Flying Dog Brewery is adamant when it comes to issues like “freedom of expression” and not shy about addressing what it sees as censorship of its business practices or products. So when the ABC Commission of North Carolina denied the out-of-state brewery legal approval to sell a winter seasonal because it found the label art to be “inappropriate” Flying Dog decided to challenge that ruling in court.
The beer at issue is Flying Dog’s Freezin’ Season Winter Ale and its label features a sketch of a naked man drawn by Ralph Steadman, a famous graphic artist who spent decades collaborating with the legendary gonzo writer Hunter S. Thompson.
Steadman is responsible for the famous artwork that graced Thompson’s Fear and Loathing in Las Vegas book and he’s designed the majority of Flying Dog’s label art over the years. And while his artwork is whimsical and abstract wild, it’s a stretch to considerate it in bad taste, but the regulatory agency governing alcohol sales in North Carolina apparently does.
Flying Dog sent the label, along with several others, to the ABC Commission for approval on July 16, according the lawsuit. Shortly after that the brewery received an email from the commission rejecting it.
According to copies of the email exchange attached to court filings, the ABC board pointed to state regulations that bar advertisements or labels for alcoholic products deemed “undignified, immodest, or in bad taste.”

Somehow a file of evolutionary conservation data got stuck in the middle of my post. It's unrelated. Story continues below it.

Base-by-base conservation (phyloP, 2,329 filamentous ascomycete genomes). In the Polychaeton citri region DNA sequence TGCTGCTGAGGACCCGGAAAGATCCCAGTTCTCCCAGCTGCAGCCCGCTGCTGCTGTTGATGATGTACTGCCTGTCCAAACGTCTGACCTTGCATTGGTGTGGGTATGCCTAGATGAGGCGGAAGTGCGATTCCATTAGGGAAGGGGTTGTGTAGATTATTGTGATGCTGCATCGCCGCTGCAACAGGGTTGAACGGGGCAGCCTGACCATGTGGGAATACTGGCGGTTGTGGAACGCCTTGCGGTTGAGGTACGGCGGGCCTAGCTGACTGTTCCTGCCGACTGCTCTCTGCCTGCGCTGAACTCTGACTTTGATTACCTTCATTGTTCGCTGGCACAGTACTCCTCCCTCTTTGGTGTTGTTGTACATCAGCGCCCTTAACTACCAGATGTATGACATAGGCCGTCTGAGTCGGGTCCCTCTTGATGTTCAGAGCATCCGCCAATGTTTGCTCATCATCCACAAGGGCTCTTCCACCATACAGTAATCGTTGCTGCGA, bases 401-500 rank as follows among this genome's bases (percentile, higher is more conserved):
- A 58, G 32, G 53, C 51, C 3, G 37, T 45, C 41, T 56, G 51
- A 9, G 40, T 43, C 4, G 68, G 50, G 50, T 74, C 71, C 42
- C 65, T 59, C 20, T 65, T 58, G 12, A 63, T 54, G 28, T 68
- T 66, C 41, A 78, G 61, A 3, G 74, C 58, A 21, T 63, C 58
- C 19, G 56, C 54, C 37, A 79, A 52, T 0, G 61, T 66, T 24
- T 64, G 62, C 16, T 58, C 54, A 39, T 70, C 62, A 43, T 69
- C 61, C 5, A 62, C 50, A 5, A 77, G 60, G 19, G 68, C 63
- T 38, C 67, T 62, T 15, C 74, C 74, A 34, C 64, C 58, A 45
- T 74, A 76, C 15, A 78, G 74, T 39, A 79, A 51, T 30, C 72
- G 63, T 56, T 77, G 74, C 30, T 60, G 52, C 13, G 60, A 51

The label art, which lawyers for the brewery describe as “the silhouette of a cartoon figure standing next to a campfire,” and ABC emails highlighted a picture of the label with the words “bad taste.”
Flying Dog contends that the commission’s actions are unconstitutional and will likely cost it significant sales and “hard-won shelf placements” in North Carolina retailers.
“Seasonal beers rotate through liquor stores. If Flying Dog Brewery does not have a winter ale offering to follow its summer and fall seasonals, retailers will put another, non-Flying Dog Brewery beer in its place,” the brewery’s attorneys said in the lawsuit. “If that happens, it is likely that Flying Dog Brewery will not get that shelf space back for its subsequent seasonal offerings.”
Jim Caruso, CEO of Flying Dog, said the lawsuit is “about defending the First Amendment against petty bureaucrats who want to censor whatever they personally dislike.”
“Does anyone really want to live in a country where government bureaucrats can censor material based on whim and personal preference? Books? Music lyrics? Videos streamed in the privacy of your own home? News stories?” Caruso said in a statement to McClatchy News.